It's worth noting that this doesn't seem to work under windows cmd.exe. Seems to work under cygwin fine, though.
    – Fake Name
    Nov 16, 2013 at 5:29
  • 2
    I got the above git filter-branch to work by using double-quotes instead of single-quotes (on Windows Server 2012 cmd.exe)
    – JCii
    Dec 19, 2013 at 7:09
  • 2
    What worked for me was this filter-branch command line. git filter-branch --force --index-filter 'git rm --ignore-unmatch --cached PathTo/MyFile/ToRemove.dll' -- fbf28b005^.. Then rm --recursive --force .git/refs/original and rm --recursive --force .git/logs Then I used the git prune --expire now and git gc --aggressive This worked better for me than your exact steps listed above. Thank you for including the link to the Git Pro book as it was invaluable.
    – dacke.geo
    Nov 16, 2015 at 16:53
  • After the filter-branch command, the only way I could get the size of the .git folder down was to follow the command found here: stackoverflow.com/questions/1904860/… git -c gc.reflogExpire=0 -c gc.reflogExpireUnreachable=0 -c gc.rerereresolved=0 \ -c gc.rerereunresolved=0 -c gc.pruneExpire=now gc "$@" Mar 14, 2016 at 17:39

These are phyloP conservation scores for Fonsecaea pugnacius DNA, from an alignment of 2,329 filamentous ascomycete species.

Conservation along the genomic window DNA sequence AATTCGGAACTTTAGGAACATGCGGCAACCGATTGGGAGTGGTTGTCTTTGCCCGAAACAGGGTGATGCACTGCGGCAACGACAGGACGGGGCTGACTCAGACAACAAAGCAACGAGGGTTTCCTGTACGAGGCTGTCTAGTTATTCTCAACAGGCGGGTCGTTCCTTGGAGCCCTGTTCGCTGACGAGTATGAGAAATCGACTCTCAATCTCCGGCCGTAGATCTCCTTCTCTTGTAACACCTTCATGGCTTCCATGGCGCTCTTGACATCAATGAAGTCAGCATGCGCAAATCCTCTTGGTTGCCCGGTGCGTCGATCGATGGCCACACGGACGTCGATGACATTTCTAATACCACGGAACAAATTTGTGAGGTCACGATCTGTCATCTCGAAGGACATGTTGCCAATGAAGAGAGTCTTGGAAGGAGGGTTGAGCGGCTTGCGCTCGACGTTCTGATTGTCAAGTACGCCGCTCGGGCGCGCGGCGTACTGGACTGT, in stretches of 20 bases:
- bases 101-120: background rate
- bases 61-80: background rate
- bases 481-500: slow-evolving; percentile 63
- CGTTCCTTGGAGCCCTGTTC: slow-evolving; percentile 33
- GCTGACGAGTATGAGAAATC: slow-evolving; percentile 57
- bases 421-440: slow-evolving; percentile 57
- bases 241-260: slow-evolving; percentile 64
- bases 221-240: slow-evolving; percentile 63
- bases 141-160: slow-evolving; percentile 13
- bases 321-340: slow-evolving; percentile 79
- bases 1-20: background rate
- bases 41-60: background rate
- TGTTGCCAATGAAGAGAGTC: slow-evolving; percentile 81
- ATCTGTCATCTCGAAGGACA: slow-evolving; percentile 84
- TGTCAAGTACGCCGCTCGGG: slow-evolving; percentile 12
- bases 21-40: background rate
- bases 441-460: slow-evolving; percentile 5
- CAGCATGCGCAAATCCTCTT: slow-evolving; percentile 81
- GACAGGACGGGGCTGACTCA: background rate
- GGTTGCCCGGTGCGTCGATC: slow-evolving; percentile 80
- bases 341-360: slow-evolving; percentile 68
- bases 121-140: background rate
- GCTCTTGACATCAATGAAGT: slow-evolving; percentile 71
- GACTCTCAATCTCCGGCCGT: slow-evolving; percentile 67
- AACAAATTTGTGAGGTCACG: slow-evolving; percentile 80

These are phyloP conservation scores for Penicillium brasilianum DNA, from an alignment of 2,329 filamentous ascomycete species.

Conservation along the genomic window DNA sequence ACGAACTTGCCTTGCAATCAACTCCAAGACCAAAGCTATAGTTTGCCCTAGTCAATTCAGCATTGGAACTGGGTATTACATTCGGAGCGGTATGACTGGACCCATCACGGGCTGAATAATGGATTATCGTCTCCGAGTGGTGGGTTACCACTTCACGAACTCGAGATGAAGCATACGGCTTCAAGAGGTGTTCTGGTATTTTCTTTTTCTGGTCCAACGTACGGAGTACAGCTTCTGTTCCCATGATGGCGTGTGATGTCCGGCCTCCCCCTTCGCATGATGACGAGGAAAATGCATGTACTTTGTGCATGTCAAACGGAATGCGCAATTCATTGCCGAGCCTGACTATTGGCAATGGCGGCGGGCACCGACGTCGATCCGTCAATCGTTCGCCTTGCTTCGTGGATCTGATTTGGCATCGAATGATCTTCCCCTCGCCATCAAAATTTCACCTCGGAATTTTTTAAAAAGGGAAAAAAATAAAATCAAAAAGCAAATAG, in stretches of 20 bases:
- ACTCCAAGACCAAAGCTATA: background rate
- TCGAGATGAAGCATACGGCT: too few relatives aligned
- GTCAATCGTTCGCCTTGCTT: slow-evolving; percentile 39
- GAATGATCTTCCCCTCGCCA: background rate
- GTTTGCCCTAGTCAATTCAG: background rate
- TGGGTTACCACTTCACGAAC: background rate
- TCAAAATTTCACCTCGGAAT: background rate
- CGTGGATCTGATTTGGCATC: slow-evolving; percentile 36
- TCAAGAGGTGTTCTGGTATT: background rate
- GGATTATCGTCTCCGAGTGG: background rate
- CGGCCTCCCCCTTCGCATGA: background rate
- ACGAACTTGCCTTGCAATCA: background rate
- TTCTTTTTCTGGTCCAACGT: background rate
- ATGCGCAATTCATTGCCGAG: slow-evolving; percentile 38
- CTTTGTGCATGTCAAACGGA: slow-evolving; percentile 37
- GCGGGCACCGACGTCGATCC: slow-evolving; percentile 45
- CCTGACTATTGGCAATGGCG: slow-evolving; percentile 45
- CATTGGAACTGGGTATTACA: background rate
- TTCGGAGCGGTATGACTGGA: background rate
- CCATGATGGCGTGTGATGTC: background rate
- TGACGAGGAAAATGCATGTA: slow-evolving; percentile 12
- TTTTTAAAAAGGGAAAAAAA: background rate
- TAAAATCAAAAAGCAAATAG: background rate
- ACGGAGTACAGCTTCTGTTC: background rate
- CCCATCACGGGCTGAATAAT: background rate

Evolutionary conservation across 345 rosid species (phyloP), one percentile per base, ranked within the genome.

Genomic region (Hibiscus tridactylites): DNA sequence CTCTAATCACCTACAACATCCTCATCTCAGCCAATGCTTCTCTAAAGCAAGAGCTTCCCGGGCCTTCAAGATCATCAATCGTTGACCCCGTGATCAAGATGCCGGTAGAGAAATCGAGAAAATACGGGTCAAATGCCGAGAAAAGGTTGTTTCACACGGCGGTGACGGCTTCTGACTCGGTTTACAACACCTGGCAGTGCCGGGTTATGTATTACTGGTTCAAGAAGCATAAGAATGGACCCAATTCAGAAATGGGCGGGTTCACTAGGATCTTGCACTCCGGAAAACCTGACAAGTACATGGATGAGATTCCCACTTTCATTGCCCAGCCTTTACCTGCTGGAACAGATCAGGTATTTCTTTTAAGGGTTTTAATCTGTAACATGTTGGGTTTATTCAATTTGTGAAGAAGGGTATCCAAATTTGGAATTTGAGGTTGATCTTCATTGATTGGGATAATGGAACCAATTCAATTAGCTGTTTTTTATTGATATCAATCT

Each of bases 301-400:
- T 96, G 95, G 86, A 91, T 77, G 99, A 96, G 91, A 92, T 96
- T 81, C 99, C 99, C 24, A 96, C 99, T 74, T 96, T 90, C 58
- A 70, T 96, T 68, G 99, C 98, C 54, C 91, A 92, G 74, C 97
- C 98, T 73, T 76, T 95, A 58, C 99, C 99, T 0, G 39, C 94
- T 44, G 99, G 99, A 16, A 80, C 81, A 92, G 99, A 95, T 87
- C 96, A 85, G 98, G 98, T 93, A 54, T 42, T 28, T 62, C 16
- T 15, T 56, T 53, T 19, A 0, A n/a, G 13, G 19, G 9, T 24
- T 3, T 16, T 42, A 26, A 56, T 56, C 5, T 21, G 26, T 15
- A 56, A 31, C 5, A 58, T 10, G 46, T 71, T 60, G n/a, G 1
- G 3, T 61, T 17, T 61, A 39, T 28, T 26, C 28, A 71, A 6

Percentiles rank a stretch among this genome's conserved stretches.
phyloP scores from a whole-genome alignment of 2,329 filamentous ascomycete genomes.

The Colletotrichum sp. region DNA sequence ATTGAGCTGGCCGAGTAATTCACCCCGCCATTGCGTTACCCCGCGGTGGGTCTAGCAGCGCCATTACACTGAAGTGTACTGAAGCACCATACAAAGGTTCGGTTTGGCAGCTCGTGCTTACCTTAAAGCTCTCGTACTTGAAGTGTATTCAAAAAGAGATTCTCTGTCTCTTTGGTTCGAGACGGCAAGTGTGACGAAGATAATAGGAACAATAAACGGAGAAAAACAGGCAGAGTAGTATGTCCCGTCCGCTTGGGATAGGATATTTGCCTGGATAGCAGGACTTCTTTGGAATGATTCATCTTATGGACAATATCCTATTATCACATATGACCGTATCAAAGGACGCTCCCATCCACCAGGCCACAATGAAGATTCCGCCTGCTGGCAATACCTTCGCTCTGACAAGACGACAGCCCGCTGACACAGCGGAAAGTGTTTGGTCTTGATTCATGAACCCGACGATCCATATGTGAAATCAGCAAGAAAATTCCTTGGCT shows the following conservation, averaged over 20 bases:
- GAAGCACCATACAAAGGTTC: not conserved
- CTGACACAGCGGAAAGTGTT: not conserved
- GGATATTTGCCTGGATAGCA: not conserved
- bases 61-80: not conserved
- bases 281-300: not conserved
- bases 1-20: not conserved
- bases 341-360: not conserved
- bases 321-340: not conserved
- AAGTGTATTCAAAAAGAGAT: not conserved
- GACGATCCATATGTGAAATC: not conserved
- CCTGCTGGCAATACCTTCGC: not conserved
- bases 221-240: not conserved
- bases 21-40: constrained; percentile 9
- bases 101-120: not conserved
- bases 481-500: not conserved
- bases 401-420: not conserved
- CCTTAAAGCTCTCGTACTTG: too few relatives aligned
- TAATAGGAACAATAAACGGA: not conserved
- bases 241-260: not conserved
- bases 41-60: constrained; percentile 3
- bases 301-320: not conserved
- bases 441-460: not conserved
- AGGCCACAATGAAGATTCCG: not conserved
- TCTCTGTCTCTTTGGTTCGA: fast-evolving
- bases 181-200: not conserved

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    @AlexanderMyasnikov because usually files are being removed for important reasons (like, they're big or contain sensitive information). Unless you process all branches, the file will still be in the repository. Also, good thing that you still have the backup after filter-branch.
    – sehe
    Jun 3, 2023 at 1:30
24

You can use git-extras tool. The obliterate command completely remove a file from the repository, including past commits and tags.